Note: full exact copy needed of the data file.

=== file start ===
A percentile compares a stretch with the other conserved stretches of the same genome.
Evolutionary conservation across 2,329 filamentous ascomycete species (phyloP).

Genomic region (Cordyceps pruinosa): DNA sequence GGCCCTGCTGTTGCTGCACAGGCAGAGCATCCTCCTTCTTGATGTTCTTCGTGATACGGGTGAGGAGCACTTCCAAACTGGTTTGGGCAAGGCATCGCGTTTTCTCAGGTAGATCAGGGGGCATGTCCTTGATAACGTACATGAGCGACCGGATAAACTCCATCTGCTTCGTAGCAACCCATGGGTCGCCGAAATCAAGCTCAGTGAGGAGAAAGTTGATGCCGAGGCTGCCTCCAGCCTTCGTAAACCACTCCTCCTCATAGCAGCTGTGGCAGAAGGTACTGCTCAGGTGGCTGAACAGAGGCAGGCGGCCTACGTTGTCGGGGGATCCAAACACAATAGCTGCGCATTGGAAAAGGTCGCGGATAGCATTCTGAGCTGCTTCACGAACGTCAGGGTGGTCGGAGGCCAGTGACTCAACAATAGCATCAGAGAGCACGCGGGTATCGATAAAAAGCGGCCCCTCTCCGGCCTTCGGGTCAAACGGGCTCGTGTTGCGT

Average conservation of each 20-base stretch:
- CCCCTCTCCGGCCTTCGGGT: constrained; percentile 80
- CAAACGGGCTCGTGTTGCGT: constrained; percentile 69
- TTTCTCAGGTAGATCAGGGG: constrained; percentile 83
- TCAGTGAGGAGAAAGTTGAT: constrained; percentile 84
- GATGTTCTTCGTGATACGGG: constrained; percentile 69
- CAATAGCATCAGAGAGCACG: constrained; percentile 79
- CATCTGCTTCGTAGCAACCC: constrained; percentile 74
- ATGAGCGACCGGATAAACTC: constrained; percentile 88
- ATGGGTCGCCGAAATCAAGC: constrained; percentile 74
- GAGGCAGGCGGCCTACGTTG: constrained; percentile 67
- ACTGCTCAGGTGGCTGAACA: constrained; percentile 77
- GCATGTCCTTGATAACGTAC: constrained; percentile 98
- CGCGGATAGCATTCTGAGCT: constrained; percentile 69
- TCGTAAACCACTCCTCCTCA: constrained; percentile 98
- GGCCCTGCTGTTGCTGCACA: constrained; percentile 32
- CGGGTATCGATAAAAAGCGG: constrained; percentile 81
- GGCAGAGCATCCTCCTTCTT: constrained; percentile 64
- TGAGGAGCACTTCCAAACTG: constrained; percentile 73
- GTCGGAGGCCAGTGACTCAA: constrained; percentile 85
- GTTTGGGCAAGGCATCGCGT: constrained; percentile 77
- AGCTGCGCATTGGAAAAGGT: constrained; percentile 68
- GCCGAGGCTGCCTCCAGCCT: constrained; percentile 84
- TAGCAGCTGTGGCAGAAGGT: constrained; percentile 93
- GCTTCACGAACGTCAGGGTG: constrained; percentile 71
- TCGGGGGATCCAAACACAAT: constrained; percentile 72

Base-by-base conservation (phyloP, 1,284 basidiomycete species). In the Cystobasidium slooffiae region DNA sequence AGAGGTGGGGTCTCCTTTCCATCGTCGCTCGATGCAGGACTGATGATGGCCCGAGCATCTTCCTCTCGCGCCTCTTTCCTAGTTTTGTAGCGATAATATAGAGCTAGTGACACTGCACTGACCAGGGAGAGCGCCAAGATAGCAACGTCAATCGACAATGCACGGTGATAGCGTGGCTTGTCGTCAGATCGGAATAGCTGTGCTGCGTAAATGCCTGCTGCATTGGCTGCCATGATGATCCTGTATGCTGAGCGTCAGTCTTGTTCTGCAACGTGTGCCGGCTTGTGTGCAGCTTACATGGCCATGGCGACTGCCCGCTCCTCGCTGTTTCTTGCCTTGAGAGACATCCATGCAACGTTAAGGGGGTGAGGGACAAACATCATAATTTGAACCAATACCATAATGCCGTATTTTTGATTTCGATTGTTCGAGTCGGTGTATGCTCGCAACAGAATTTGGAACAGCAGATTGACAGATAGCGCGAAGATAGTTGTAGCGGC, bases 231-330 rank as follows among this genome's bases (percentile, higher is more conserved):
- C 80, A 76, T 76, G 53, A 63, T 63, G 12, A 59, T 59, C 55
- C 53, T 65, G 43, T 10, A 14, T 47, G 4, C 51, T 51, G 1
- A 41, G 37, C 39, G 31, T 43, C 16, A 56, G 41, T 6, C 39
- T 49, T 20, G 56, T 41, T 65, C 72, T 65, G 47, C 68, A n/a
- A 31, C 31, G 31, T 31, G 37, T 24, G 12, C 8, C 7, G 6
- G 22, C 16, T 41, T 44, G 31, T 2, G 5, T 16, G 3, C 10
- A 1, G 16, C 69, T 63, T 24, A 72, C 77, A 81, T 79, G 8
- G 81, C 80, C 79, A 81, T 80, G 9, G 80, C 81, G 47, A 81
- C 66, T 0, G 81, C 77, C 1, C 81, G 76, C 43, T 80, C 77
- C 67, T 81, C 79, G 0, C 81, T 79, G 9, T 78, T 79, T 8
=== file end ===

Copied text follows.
A percentile compares a stretch with the other conserved stretches of the same genome.
Evolutionary conservation across 2,329 filamentous ascomycete species (phyloP).

Genomic region (Cordyceps pruinosa): DNA sequence GGCCCTGCTGTTGCTGCACAGGCAGAGCATCCTCCTTCTTGATGTTCTTCGTGATACGGGTGAGGAGCACTTCCAAACTGGTTTGGGCAAGGCATCGCGTTTTCTCAGGTAGATCAGGGGGCATGTCCTTGATAACGTACATGAGCGACCGGATAAACTCCATCTGCTTCGTAGCAACCCATGGGTCGCCGAAATCAAGCTCAGTGAGGAGAAAGTTGATGCCGAGGCTGCCTCCAGCCTTCGTAAACCACTCCTCCTCATAGCAGCTGTGGCAGAAGGTACTGCTCAGGTGGCTGAACAGAGGCAGGCGGCCTACGTTGTCGGGGGATCCAAACACAATAGCTGCGCATTGGAAAAGGTCGCGGATAGCATTCTGAGCTGCTTCACGAACGTCAGGGTGGTCGGAGGCCAGTGACTCAACAATAGCATCAGAGAGCACGCGGGTATCGATAAAAAGCGGCCCCTCTCCGGCCTTCGGGTCAAACGGGCTCGTGTTGCGT

Average conservation of each 20-base stretch:
- CCCCTCTCCGGCCTTCGGGT: constrained; percentile 80
- CAAACGGGCTCGTGTTGCGT: constrained; percentile 69
- TTTCTCAGGTAGATCAGGGG: constrained; percentile 83
- TCAGTGAGGAGAAAGTTGAT: constrained; percentile 84
- GATGTTCTTCGTGATACGGG: constrained; percentile 69
- CAATAGCATCAGAGAGCACG: constrained; percentile 79
- CATCTGCTTCGTAGCAACCC: constrained; percentile 74
- ATGAGCGACCGGATAAACTC: constrained; percentile 88
- ATGGGTCGCCGAAATCAAGC: constrained; percentile 74
- GAGGCAGGCGGCCTACGTTG: constrained; percentile 67
- ACTGCTCAGGTGGCTGAACA: constrained; percentile 77
- GCATGTCCTTGATAACGTAC: constrained; percentile 98
- CGCGGATAGCATTCTGAGCT: constrained; percentile 69
- TCGTAAACCACTCCTCCTCA: constrained; percentile 98
- GGCCCTGCTGTTGCTGCACA: constrained; percentile 32
- CGGGTATCGATAAAAAGCGG: constrained; percentile 81
- GGCAGAGCATCCTCCTTCTT: constrained; percentile 64
- TGAGGAGCACTTCCAAACTG: constrained; percentile 73
- GTCGGAGGCCAGTGACTCAA: constrained; percentile 85
- GTTTGGGCAAGGCATCGCGT: constrained; percentile 77
- AGCTGCGCATTGGAAAAGGT: constrained; percentile 68
- GCCGAGGCTGCCTCCAGCCT: constrained; percentile 84
- TAGCAGCTGTGGCAGAAGGT: constrained; percentile 93
- GCTTCACGAACGTCAGGGTG: constrained; percentile 71
- TCGGGGGATCCAAACACAAT: constrained; percentile 72

Base-by-base conservation (phyloP, 1,284 basidiomycete species). In the Cystobasidium slooffiae region DNA sequence AGAGGTGGGGTCTCCTTTCCATCGTCGCTCGATGCAGGACTGATGATGGCCCGAGCATCTTCCTCTCGCGCCTCTTTCCTAGTTTTGTAGCGATAATATAGAGCTAGTGACACTGCACTGACCAGGGAGAGCGCCAAGATAGCAACGTCAATCGACAATGCACGGTGATAGCGTGGCTTGTCGTCAGATCGGAATAGCTGTGCTGCGTAAATGCCTGCTGCATTGGCTGCCATGATGATCCTGTATGCTGAGCGTCAGTCTTGTTCTGCAACGTGTGCCGGCTTGTGTGCAGCTTACATGGCCATGGCGACTGCCCGCTCCTCGCTGTTTCTTGCCTTGAGAGACATCCATGCAACGTTAAGGGGGTGAGGGACAAACATCATAATTTGAACCAATACCATAATGCCGTATTTTTGATTTCGATTGTTCGAGTCGGTGTATGCTCGCAACAGAATTTGGAACAGCAGATTGACAGATAGCGCGAAGATAGTTGTAGCGGC, bases 231-330 rank as follows among this genome's bases (percentile, higher is more conserved):
- C 80, A 76, T 76, G 53, A 63, T 63, G 12, A 59, T 59, C 55
- C 53, T 65, G 43, T 10, A 14, T 47, G 4, C 51, T 51, G 1
- A 41, G 37, C 39, G 31, T 43, C 16, A 56, G 41, T 6, C 39
- T 49, T 20, G 56, T 41, T 65, C 72, T 65, G 47, C 68, A n/a
- A 31, C 31, G 31, T 31, G 37, T 24, G 12, C 8, C 7, G 6
- G 22, C 16, T 41, T 44, G 31, T 2, G 5, T 16, G 3, C 10
- A 1, G 16, C 69, T 63, T 24, A 72, C 77, A 81, T 79, G 8
- G 81, C 80, C 79, A 81, T 80, G 9, G 80, C 81, G 47, A 81
- C 66, T 0, G 81, C 77, C 1, C 81, G 76, C 43, T 80, C 77
- C 67, T 81, C 79, G 0, C 81, T 79, G 9, T 78, T 79, T 8